In Reflection: Takeaways from the 2019 Japan Update
PLANO, TEXAS – Earlier this year on February 15, 2019, the Japan-America Society of Dallas/Fort Worth in partnership with Southern Methodist University’s John G. Tower Center for Political Studies hosted its 6th Annual Japan Update. Featuring guest speakers, Dr. Mieko Nakabayashi from Waseda University and Dr. Gene Park of Loyola Marymount University, the two explored the major challenges facing the Japan-U.S. relationship from the security to the economic realm.
Dr. Nakabayashi noted that with the end of the Heisei Era approaching, major challenges are already underway for the U.S.-Japan relationship with both continuing to grapple with longstanding issues while progress on other issues reversing. Old issues, like the relocation of the U.S. airbase in Okinawa, remain unresolved with many opposing the relocation of the base to Henoko on the grounds of environmental and economic reasons, while U.S.-Japan-South Korea trilateral relations have hit a new low point. Despite diplomatic successes under the previous administrations, South Korea’s decision to dissolve the Japan-funded “Reconciliation and Healing Foundation” for the comfort women issue and President Moon Jae-in’s New Year’s address towards Japan negatively impacted cooperation between the three.
Despite these setbacks, the incoming Reiwa Era marks a turning point for Japan in international relations. The newly issued National Defense Program Guidelines for 2019 indicate a more proactive Japan in the field of defense with ambitious goals to strengthen technological ties with the U.S., upgrade Japanese electronic warfare capabilities, and increase defense procurements. With the U.S. dampening presence in the region and new challenges, Japan is shifting accordingly to meet them.
While the arena of international security may be fraught with challenges for Japan, the Japanese economy is experiencing a positive turn. Since 2010, Japan’s economy has entered positive territory with unemployment dropping below 3%, workforce participation soaring, and deflation receding. Shinzo Abe’s aptly-titled Abenomics succeeded on resolving many of Japan’s monetary issues and on lowering the budget deficit, but long-term challenges remain. Japan’s population is annually expected to drop by 400,000 under current demographic trends, and Abe’s next wave of Abenomics seeks to tackle this trend by increasing child care support, increasing Japan’s fertility rate, and even increasing immigration to Japan despite strong public opposition.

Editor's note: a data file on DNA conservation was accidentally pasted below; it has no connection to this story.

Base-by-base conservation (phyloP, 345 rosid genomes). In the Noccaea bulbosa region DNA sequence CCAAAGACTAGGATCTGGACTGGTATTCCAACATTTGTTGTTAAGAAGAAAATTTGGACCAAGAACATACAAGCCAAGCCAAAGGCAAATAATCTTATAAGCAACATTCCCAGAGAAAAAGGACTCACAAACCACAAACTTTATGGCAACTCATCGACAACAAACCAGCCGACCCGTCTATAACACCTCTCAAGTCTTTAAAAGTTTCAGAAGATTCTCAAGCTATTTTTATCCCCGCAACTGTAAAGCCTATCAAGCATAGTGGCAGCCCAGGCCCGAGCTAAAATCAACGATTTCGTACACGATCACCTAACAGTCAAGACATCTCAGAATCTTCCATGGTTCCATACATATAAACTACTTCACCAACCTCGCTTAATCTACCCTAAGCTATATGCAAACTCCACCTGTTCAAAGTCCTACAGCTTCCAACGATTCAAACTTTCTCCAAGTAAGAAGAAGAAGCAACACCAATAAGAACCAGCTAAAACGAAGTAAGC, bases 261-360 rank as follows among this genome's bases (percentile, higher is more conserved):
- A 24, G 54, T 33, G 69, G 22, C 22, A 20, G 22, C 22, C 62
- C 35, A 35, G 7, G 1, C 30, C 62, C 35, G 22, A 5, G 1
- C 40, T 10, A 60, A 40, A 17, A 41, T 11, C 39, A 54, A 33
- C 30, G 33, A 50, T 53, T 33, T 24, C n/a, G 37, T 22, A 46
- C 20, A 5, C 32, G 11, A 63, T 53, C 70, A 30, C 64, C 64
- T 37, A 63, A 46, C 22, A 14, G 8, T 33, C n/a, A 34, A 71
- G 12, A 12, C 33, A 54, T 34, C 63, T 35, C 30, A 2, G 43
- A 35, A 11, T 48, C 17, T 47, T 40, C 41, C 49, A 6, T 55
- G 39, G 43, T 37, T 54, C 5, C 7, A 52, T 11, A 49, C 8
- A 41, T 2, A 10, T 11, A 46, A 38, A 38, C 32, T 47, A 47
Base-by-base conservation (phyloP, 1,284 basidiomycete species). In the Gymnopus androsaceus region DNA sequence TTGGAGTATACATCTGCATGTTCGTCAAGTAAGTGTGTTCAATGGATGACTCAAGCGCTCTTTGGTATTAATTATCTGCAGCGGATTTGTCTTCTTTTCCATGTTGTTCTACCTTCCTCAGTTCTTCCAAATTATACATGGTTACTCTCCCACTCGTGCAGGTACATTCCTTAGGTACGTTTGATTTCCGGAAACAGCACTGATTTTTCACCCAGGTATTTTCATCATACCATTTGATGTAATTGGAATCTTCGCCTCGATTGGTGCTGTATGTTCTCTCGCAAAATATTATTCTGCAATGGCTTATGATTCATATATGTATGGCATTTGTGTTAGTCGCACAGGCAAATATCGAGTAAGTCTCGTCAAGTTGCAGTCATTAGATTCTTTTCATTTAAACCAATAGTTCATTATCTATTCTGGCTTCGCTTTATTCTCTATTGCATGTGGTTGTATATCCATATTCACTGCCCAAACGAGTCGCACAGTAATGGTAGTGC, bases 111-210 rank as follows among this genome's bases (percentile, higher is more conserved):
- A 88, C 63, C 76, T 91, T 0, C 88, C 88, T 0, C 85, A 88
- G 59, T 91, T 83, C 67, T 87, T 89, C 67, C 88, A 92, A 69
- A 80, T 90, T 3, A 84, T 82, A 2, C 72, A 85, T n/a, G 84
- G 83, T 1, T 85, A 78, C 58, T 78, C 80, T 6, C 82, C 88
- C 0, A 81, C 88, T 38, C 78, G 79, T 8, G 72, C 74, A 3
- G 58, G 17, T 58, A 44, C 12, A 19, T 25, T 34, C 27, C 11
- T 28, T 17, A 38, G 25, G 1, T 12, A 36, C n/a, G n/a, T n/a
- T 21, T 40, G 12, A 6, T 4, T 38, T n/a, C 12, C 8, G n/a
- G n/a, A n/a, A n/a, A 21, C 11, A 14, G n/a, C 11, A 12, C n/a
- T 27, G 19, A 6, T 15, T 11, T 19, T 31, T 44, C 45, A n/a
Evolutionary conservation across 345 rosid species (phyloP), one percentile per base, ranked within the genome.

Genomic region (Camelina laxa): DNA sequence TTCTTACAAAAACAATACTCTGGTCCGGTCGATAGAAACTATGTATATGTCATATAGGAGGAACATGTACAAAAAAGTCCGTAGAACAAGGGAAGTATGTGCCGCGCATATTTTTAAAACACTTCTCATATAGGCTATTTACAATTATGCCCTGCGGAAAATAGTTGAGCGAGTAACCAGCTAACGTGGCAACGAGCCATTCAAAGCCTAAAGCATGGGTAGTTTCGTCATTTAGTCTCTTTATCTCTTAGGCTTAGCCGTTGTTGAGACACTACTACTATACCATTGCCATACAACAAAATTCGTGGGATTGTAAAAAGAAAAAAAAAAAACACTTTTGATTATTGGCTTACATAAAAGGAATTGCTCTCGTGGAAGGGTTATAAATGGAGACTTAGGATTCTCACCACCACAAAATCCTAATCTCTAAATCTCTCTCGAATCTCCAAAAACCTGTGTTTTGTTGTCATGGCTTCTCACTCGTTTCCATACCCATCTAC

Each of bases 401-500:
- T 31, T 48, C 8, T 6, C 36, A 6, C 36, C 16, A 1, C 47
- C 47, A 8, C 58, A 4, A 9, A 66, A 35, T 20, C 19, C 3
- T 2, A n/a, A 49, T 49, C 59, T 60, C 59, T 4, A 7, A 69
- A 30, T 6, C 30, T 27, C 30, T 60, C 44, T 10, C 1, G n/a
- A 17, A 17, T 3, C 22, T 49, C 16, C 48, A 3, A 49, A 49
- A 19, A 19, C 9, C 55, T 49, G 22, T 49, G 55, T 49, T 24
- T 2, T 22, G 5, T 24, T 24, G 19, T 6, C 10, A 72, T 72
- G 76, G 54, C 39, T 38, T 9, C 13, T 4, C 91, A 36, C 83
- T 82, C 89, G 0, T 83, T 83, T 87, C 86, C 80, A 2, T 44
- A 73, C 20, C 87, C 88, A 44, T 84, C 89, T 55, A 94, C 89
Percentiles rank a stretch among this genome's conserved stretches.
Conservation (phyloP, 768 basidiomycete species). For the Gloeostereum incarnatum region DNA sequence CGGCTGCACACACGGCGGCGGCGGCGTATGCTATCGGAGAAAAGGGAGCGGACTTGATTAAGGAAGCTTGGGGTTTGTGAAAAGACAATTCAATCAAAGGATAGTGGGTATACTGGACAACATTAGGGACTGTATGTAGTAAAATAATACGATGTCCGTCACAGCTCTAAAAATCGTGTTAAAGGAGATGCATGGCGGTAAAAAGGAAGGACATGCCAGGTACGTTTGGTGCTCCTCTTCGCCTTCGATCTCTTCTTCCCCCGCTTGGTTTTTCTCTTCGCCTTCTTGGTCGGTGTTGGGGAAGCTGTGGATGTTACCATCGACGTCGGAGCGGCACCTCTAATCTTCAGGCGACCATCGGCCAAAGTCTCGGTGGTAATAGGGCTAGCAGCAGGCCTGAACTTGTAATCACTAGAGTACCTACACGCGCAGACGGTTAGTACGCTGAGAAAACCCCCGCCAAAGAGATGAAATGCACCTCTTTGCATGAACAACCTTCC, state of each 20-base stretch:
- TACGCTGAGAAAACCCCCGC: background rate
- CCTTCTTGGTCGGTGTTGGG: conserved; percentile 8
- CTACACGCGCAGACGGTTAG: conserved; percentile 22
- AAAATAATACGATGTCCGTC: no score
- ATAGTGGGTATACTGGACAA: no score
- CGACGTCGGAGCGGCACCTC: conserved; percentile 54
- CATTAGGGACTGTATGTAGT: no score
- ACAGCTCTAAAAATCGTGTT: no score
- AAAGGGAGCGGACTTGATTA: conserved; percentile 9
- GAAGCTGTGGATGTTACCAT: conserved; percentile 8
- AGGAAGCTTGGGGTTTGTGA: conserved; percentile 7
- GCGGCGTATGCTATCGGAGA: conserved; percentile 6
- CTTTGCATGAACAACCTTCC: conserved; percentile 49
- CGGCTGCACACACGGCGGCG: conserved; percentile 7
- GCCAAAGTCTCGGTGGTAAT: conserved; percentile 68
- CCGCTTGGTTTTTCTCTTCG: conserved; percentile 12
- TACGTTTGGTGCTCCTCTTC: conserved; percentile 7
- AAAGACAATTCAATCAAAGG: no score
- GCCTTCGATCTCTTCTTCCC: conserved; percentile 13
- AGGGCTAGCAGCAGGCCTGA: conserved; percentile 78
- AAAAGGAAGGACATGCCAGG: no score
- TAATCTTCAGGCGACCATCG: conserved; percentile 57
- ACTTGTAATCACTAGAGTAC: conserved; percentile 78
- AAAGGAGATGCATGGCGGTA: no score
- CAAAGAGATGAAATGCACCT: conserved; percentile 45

Just as Japan’s new National Defense Program Guidelines demonstrate their on-going adjustments due to the decreased U.S. regional presence, so too does Japan’s more proactive economic leadership on the international front. Japan is resuming economic talks with China and is pursuing trade agreements with its Asia-Pacific neighbors and the European Union. Japan desires for the U.S. to rejoin the Trans-Pacific Partnership (the multi-lateral agreement between the U.S., Japan, and multiple Asia-Pacific nations) but with the relationship in a new period of uncertainty, Japan is safeguarding its interests. Current issues, like the trade war between China and the U.S., delay U.S.-Japan trade negotiations while factors like economic uncertainty in the Eurozone create new issues for Japan.
Such uncertainty could impact the positive growth North Texas has seen thanks to trade with Japan. In the afternoon panel, Sarah Carabias-Rush of the Dallas Regional Chamber highlighted that the U.S. Federal Reserve, surveys of U.S. CEOs, and Japanese companies all view Texas as a strong place to do business. The Dallas-Fort Worth area accounts for over $69.37 billion in international trade, holds 126 company headquarters, and currently has 170 office projects underway. Japanese companies are deepening overseas investments and are actively localizing their manufacturing and operations, with companies like Toyota investing over $25 billion into the U.S. economy and relocating its North American headquarters to Plano. Uncertainty in foreign trade, particularly the risk of trade wars and tariffs, could slow investment in North Texas and dampen the growth which the region has experienced.
Both Dr. Park and Dr. Nakabayashi’s commentary side-by-side shows similar themes of uncertainty for U.S.-Japan relations moving forward. Worsening relations between South Korea-Japan, risky trade wars, and global uncertainty all present issues for the alliance to navigate. Japan, in response to these elements of uncertainty, is hedging its bets and is increasing its leadership roles by engaging its neighbor, China in particular, in the name of pragmatism. The progress Japan makes with the U.S. on these security and economic issues will likely foretell which direction Japanese foreign policy will go in the incoming Reiwa Era.